Agriculture is experiencing great change, not least with the evolution of the Internet of Things (IoT) on-farm over the past five years.
It’s evolved from the relatively simple Radio Frequency Identification (RFID) tagging and data tracking of cattle, notes Ken Wilson, programme manager for Connex: Event Innovators, the organisers of a primary sector technology conference that will be taking place n Rotorua in March.
“IoT is now the backbone of a centralised system tracking and analysing data from multiple sources right across the farm. Telecommunications company Spark is now working with over 100 farmers to install the IoT systems into their operations”.
KotahiNet is another building a New Zealand-wide wireless network for the rural sector. One of their earlier projects involved the installation of sensors in a Wairarapa olive grove. Real-time data and analytics assists the owners better map growth rates, set spraying schedules and respond to critical events as they happen.
According to Wilson, the IoT is a game-changer for the primary sector.
A recent report from American-based BI Intelligence, predicts that IoT device installations throughout the agricultural sector will increase from 30 million units in 2015 to over 75 million in 2020. On the average farm, the data points collected per day will also increase from 190,000 in 2014 to 4.1 million in 2050.
“We are certainly getting better at collecting data. The major challenge now is what to do with it. More connected devices and less human interaction will drive machine learning and automated systems.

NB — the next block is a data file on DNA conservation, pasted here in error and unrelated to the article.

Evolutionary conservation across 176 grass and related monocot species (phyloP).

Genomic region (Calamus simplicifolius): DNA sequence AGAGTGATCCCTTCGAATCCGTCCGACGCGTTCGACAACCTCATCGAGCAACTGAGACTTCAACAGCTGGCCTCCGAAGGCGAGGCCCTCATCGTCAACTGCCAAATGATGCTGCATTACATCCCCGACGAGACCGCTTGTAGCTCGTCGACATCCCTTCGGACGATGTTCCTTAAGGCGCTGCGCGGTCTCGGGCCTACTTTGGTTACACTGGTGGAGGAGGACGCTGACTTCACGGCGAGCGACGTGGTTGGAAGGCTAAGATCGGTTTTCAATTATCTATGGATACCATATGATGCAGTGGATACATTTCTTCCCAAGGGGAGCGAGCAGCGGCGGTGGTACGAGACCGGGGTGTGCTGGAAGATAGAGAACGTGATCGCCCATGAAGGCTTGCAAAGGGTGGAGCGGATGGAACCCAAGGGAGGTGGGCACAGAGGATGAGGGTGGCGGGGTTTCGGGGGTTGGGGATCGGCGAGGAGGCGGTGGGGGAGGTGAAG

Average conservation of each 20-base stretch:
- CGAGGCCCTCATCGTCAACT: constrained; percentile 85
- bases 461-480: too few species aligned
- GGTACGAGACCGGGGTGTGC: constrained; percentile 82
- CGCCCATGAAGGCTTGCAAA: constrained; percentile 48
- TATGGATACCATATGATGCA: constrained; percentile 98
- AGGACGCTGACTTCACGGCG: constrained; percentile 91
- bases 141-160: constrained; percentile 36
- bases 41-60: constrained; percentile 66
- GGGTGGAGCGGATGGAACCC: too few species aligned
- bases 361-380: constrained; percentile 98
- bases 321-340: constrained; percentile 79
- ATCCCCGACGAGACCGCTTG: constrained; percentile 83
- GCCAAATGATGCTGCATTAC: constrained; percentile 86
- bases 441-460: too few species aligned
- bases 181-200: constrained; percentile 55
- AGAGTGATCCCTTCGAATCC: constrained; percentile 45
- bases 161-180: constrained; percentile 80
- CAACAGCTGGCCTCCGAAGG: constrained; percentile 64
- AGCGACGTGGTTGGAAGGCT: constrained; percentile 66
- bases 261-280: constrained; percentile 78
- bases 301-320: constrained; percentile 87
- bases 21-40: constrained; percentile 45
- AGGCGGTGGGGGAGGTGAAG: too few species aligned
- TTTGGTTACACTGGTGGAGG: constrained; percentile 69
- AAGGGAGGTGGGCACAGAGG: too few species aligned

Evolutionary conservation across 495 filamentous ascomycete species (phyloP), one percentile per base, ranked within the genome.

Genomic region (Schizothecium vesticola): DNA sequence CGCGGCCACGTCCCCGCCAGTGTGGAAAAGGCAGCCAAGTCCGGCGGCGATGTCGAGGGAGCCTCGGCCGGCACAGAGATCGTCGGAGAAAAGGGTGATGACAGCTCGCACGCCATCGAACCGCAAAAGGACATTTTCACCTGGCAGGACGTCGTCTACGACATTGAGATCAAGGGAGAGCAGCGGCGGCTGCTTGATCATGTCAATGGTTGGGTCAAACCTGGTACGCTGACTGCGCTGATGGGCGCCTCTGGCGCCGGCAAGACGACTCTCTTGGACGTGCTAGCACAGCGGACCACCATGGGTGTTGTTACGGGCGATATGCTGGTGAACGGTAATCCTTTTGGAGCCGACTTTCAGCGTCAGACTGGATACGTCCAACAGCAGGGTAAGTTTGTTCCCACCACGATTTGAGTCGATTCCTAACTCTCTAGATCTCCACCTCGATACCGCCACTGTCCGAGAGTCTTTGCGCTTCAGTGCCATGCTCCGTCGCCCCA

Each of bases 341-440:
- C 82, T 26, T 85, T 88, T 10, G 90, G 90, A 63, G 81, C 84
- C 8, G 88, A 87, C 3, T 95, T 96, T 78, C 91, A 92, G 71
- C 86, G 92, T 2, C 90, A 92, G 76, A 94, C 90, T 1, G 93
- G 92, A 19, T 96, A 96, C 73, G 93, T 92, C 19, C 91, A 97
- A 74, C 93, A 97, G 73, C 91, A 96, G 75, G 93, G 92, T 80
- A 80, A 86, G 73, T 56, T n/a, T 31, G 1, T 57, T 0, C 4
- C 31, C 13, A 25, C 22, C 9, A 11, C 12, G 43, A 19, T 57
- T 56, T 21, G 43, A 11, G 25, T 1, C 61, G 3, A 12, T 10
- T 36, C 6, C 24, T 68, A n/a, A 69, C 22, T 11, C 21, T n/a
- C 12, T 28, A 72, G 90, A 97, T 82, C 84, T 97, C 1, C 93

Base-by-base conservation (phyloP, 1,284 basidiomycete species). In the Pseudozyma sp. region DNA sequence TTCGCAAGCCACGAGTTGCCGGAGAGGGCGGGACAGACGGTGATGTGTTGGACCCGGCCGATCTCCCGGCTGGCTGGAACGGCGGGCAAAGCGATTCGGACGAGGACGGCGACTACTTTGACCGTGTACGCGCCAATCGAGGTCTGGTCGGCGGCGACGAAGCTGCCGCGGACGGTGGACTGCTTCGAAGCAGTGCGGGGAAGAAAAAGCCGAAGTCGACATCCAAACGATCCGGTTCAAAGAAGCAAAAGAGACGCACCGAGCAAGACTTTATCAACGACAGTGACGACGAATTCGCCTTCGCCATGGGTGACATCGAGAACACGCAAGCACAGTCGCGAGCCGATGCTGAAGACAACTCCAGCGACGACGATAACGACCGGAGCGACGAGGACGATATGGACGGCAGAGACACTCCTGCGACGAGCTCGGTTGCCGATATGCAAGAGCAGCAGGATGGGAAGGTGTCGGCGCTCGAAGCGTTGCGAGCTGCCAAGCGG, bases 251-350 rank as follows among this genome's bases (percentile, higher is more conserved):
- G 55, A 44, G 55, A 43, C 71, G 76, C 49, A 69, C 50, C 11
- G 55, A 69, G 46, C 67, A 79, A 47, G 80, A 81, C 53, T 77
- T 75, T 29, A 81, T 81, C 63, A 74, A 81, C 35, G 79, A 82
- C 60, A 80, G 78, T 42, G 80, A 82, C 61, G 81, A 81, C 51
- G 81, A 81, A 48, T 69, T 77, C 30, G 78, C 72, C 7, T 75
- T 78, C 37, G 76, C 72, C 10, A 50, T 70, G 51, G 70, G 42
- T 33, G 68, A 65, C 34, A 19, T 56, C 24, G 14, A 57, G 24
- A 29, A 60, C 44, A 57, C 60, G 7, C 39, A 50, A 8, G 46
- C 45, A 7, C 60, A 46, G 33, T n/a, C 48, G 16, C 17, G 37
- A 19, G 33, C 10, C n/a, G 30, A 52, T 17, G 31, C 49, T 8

“New Zealand has had a good start. We already have a number of world-class companies, like Rezare, Agrimap, FarmIQ and Figured, which provide innovative data management software and tools for the rural sector. The Ministry of Primary Industries also sees the value in data. They have set up the Farm Data Code of Practice to help safeguard farmers’ data and ensure that data can more easily move between the different systems.
“The Internet of Things and the use of collected data are just some of the big talking points at MobileTECH 2017 this coming March,” says Ken Wilson.
The event focuses on new technologies and innovations designed and developed for New Zealand’s agricultural, horticultural and forestry industries and this is the fifth time it has been held. MobileTECH 2017 will take place in just under two months in Rotorua, and organisers are expecting it to attract nearly 300 industry representatives from throughout the primary industries sector.
The technology has in this time advanced significantly, says Wilson who has noted, though, the focus of the conversation amongst leading tech developers, service suppliers and users has changed.
“We are no longer talking about early trials or the potential integration of innovations like advanced remote sensors, UAVs, wireless networks or cloud computing into day to day operations. Instead we now have financial and operational data being shared by some of the early adopters of these technologies”.
“Never before has the technology and IT sector been so critical to the future success of New Zealand’s primary industries,” he says.
MobileTECH 2017 will run from 22-23 March 2017 in Rotorua, New Zealand. The full programme and further details can be found on the event website, www.mobiletech.events.